How to Safely Progress the Deadlift

The deadlift is one of the most effective whole-body exercises ever.  It develops strength, power, resiliency, and stability right on par with heavy squatting.

Unfortunately, deadlifting can be a dangerous exercise if you’ve never been coached, or have never underwent a proper progression.

Since we (probably) can’t physically be there with you as coaches, the next best thing is to provide you with a safe and effective progression we use for young athletes.

1. Practice the fundamental movement pattern of hip hinging, and develop baseline mobility.

Before you start moving weights, it’s important that you can properly move yourself.  Spending 2-4 weeks hammering away at hip mobility drills, hinging mechanics, and the mind-muscle connection with your backside will give you the necessary foundation to move on to more advanced loaded variations.

2. Master the dumbbell RDL.

Using the dumbbells is a great way to keep the center of mass directly in line with the midfoot.  You won’t have to worry about falling forward or tipping backwards.  Instead, you’ll get pure hip hinging.  Dumbbells also let you keep your shoulders in a neutral position.

3. Get confident with heavier loads using the barbell RDL.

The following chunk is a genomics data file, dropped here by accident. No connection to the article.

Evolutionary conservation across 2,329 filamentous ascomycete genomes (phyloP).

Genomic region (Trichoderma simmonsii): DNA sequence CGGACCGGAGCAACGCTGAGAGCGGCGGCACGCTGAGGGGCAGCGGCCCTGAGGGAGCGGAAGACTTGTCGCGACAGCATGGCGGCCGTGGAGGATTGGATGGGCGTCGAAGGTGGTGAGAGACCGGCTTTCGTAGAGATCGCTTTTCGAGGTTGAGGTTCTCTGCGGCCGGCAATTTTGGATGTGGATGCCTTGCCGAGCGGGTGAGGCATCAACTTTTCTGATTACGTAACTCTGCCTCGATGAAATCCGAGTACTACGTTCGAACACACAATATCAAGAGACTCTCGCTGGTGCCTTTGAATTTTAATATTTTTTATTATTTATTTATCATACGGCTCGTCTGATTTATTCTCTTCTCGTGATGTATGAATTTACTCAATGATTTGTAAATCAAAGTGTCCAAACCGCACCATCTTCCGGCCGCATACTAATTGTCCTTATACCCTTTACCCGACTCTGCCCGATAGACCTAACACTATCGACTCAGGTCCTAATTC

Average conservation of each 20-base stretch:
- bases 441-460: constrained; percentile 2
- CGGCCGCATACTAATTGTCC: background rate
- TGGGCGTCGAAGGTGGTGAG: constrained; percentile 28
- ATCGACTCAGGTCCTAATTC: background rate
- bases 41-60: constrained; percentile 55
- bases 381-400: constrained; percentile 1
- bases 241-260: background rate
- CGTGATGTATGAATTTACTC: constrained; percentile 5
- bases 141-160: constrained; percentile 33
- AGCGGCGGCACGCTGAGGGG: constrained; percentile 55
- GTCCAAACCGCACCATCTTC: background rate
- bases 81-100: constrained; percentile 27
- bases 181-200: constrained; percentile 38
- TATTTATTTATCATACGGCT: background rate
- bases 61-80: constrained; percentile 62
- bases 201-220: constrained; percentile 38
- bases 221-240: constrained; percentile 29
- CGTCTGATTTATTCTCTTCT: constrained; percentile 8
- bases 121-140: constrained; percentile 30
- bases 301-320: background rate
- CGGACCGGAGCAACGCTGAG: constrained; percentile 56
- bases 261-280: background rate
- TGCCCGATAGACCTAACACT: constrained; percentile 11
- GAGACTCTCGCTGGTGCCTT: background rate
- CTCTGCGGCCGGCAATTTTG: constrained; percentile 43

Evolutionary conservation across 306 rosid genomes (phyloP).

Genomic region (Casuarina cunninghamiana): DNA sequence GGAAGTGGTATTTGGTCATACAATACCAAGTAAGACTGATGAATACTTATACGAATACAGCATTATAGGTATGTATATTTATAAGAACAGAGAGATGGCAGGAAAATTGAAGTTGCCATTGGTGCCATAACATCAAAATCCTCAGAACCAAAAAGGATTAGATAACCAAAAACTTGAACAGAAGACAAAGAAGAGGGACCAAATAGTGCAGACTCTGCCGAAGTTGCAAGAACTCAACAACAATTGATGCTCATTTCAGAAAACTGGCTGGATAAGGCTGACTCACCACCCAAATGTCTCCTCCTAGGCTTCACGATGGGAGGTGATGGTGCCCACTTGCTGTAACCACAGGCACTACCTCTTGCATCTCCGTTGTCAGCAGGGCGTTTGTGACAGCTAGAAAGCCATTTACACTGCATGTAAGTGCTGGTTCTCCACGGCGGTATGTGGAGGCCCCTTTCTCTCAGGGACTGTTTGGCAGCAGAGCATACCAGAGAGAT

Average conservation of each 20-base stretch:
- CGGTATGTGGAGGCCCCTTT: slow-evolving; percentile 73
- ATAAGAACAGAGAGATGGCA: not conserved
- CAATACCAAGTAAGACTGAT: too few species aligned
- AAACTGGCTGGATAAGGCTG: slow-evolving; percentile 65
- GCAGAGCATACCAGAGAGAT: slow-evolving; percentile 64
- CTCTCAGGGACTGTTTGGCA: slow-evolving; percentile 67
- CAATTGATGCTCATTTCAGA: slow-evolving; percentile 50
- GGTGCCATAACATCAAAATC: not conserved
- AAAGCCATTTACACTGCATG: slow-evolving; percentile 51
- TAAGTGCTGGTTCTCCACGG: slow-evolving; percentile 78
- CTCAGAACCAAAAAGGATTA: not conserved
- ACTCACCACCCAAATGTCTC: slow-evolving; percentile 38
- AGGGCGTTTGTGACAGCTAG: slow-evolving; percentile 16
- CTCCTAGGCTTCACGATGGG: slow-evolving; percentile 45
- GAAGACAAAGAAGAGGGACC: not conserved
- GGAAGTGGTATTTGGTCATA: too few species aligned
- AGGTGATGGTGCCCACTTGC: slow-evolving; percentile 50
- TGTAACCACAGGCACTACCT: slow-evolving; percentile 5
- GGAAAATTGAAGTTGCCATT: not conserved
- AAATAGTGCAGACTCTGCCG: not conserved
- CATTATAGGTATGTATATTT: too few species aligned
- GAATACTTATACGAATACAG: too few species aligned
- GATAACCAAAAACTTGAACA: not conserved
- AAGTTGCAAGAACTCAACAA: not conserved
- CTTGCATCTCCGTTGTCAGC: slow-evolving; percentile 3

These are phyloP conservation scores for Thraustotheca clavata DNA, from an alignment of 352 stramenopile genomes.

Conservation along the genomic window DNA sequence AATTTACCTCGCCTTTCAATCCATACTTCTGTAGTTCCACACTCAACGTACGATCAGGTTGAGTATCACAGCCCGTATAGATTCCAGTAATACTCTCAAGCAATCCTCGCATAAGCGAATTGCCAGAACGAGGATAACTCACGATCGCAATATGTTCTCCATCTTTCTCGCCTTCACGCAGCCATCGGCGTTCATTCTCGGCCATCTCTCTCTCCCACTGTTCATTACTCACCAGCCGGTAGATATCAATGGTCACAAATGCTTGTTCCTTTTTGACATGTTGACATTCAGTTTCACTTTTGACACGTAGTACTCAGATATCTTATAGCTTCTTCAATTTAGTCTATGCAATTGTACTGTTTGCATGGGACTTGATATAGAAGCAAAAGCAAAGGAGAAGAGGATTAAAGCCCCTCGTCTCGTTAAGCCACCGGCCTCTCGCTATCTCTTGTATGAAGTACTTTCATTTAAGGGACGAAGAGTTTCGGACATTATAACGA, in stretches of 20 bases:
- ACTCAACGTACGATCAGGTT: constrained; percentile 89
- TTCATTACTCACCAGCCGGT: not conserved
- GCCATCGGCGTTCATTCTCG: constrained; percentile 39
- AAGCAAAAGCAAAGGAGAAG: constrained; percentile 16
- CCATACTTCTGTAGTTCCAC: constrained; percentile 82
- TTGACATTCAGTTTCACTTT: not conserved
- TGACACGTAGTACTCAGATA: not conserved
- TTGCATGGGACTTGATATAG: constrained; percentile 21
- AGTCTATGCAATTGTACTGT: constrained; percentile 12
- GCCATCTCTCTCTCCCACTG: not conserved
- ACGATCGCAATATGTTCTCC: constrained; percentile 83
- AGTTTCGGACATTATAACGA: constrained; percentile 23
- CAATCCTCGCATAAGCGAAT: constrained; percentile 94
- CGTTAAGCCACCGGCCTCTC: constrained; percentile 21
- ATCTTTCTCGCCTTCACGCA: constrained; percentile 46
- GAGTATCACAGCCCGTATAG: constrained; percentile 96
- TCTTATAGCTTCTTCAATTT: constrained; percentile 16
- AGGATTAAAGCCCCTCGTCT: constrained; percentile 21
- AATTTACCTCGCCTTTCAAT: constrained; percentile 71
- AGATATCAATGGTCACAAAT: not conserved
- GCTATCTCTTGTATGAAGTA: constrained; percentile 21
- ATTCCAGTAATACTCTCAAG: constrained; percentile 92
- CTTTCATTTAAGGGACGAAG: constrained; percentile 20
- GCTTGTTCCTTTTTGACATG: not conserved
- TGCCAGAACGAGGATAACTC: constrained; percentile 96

When young athletes deadlift without prior coaching, their spinal positioning quickly breaks down under load, and usually leads to devastating injuries.  Instead of pulling from the floor, we like young athletes to first learn how to deadlift “from the top down” by utilizing the Romanian deadlift.  Make sure the bar remains in contact with your thighs and shins as you lower it, and only go as far as your hip and hamstring flexibility allows while maintaining perfect posture.  Sit your butt back!

4. Meet your maker – the trap bar.

Now that you are comfortable hip hinging under heavy loads, it’s time to finally pull from the floor.  The trap bar, just like dumbbells, allows the weight to be centered in a more manageable way while also keeping your shoulders in neutral positions.  Use lower handles to build strength through a full range of motion, and don’t bounce the weight off the floor between reps.

5. Decrease the range of motion, and increase the load, with pulls from blocks.

Using either a trap bar or a regular straight bar and starting the plates raised six to ten inches off the ground, you will learn how to handle much heavier loads without the added risk of deadlifting from the floor.  This is an excellent way to train your body to handle larger than life forces and build head-to-toe resiliency and strength.


Own the Offseason 16-week Program and 4-week Prep Phase

Want more progressions that can take you from an absolute beginner to a strong and savvy athlete?  Our 20-week high school baseball training program contains this exact deadlift progression (with periodized set and rep schemes) as well as progressions for over 30 other families of exercises.

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